Alexandra College11 I am much indebted to Miss Honor Stuart, Librarian of Alexandra College, for furnishing me with information and with literature, particularly Alexandra College, Dublin, Jubilee Record 1866-1916. My thanks are also due to the Todhunter family and to the Librarian of the University of Reading. had been founded in 1866 by R.C. Trench, Anglican Archbishop of Dublin, friend of F. D. Maurice and Tennyson, jointly with the remarkable Anne Jellicoe, pioneer in modes of training women for suitable employment. Alexandra had been preceded in the “higher” education of ladies by Queen’s (1848) and Bedford Colleges, London. It was an “Ascendancy” institution closely linked to Trinity College, Dublin. Its primary aim, indeed, was to persuade Trinity to admit women to degrees and itself to become an associated College of the new bisexual model. In this it was to be oddly disappointed: women were admitted to Trinity in 1904 but Alexandra College, despite an admirable academic record, was left to its own devices. Those involved becoming a grammar school, even if an extraordinary one. Alexandra’s ambition accounts for the distinction of its lecturers and the demanding quality of their lectures. In the 1870s lectures were given by, among others, J. P. Mahaffy and Edward Dowden and we are told that Dowden’s Shakespere: His Mind and Art was first given in the form of a series of lectures to the ladies of Alexandra College. The series itself formed part of the “Saturday Lectures” given between 1869 and 1877 in Trinity and by Trinity staff.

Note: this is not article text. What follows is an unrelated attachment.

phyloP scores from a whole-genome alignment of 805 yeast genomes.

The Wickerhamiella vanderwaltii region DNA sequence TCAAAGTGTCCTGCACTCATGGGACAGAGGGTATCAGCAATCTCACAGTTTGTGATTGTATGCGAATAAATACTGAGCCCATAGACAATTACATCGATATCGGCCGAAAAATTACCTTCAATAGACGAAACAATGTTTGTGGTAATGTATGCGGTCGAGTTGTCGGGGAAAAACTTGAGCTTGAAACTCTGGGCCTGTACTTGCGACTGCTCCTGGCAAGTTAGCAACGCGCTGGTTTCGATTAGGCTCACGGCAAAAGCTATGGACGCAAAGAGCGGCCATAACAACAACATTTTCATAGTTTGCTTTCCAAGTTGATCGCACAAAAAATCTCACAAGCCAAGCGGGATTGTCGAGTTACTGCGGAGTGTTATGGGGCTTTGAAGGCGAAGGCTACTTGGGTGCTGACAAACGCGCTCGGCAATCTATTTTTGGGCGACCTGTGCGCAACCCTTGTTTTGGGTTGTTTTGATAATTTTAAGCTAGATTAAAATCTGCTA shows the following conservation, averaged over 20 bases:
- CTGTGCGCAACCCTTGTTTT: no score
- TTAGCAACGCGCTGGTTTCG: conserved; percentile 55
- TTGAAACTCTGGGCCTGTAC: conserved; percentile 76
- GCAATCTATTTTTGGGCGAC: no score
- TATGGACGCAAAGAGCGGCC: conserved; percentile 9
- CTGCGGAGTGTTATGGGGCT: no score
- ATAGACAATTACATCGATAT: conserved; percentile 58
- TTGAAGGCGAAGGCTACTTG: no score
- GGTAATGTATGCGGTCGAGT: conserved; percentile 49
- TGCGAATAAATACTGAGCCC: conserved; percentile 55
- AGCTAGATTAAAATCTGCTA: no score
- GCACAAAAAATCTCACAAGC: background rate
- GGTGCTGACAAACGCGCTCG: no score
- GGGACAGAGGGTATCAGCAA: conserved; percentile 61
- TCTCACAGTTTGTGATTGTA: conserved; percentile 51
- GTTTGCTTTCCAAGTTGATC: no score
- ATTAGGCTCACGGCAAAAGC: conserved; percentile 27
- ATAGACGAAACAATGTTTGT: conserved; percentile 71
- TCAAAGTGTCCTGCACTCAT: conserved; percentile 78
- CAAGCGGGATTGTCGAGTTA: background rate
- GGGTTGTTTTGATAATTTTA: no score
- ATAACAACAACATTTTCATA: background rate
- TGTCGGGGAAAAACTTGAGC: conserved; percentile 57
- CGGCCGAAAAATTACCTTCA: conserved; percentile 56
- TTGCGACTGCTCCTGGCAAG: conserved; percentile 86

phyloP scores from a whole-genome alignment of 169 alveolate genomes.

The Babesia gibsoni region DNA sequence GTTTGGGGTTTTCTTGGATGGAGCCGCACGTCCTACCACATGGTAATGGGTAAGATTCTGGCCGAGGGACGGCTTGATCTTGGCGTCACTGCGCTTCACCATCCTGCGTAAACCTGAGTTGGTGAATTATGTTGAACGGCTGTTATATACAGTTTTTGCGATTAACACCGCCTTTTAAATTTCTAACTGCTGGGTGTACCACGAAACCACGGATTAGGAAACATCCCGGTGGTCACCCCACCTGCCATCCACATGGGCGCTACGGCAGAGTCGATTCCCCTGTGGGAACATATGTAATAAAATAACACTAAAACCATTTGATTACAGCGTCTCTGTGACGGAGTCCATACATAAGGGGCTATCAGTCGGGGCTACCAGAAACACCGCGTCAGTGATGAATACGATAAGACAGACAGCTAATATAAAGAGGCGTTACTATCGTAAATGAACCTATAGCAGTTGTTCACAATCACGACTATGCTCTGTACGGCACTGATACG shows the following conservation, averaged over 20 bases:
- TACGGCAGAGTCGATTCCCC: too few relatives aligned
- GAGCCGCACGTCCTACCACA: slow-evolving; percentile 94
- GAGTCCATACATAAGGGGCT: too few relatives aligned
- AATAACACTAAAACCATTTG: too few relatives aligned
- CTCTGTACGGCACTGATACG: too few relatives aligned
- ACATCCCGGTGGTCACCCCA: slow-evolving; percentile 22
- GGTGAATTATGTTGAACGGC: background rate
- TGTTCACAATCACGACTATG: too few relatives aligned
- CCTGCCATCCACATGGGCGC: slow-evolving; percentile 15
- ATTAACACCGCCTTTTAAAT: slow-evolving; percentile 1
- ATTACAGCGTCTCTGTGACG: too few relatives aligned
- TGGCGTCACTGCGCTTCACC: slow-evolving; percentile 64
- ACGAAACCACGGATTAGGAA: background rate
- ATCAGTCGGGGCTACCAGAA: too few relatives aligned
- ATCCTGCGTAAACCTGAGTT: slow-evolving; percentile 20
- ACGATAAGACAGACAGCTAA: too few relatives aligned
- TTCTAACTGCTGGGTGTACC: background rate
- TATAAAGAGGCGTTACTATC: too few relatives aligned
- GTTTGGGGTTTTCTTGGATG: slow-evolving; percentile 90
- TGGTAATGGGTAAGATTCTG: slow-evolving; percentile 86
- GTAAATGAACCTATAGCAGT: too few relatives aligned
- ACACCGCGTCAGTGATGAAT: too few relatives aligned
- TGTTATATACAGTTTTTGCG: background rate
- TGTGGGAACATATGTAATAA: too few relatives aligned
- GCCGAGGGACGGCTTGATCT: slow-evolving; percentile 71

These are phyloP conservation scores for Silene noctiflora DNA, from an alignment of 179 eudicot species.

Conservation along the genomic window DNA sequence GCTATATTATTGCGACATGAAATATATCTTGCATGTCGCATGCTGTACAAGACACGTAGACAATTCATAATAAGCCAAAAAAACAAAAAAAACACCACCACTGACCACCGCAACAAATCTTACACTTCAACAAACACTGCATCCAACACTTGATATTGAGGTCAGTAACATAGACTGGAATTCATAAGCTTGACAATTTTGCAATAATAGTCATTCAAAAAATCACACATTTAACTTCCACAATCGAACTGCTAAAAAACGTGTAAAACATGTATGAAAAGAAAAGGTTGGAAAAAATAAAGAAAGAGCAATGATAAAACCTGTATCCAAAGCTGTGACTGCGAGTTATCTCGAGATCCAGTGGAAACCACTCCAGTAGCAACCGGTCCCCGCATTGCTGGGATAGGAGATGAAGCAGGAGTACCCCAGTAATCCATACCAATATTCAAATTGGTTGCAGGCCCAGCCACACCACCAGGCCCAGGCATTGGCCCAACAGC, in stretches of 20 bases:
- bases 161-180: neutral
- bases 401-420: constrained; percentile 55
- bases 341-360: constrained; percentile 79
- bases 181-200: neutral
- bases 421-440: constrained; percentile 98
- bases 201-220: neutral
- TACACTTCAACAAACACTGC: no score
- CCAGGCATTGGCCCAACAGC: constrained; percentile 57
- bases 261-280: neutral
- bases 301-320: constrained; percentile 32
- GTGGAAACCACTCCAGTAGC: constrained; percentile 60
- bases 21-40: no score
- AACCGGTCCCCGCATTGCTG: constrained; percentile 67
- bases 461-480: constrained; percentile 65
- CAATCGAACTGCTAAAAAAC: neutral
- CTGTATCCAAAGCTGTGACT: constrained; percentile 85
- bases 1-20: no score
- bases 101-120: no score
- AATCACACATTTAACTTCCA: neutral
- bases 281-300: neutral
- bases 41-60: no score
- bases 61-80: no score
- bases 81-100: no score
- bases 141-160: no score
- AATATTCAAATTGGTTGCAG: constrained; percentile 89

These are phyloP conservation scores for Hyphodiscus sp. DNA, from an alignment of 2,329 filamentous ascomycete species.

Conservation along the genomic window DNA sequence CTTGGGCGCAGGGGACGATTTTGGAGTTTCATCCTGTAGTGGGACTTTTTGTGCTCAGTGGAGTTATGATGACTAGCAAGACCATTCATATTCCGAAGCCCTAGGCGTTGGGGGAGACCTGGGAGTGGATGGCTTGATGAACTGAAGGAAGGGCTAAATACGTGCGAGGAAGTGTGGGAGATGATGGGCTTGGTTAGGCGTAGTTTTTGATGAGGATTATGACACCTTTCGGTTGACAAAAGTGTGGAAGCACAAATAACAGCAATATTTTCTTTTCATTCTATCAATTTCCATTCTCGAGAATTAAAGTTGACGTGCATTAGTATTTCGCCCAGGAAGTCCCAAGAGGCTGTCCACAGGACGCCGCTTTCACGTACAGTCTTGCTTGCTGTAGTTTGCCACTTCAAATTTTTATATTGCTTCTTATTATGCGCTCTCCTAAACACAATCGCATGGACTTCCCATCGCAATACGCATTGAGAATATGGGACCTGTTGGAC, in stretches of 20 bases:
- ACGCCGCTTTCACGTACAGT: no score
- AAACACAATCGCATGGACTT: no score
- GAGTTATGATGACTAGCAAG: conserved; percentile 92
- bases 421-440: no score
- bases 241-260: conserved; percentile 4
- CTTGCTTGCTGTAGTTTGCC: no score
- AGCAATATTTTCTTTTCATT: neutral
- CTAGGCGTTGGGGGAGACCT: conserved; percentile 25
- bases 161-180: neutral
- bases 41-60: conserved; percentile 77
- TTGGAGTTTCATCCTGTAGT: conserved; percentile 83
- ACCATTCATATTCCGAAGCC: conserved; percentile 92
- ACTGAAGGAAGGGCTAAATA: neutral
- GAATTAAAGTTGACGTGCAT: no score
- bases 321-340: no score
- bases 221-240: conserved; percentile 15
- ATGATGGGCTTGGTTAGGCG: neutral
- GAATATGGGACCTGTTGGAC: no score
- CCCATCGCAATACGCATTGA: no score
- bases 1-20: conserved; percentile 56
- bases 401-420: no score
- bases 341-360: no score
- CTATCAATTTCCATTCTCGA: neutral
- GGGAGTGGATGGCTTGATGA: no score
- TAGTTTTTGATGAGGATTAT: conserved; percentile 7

Todhunter had been appointed Professor of English Literature at Alexandra in 1870 and is shown also as an Examiner for Certificates of begin page 5 | back to top Education in the Calendar for 1874.22 See pp. 18 and 28. Other Professors in the earlier years included T. Kells Ingram, incongruously author of that famous nationalist lyric, “Who fears to speak of Ninety-Eight!” and G. A. Greene, later a fellow member of the Rhymers’ Club. It seems unlikely that the Blake lectures formed part of the “Saturday” or any other formal series. More plausibly, they come under the rubric for the English Literature Division and would have been given in Alexandra itself at 5, 6 and 7 Earlsfort Terrace, Dublin: 3 See Alexandra College Dublin, Calendar for the Year 1874 . . . , p. 29.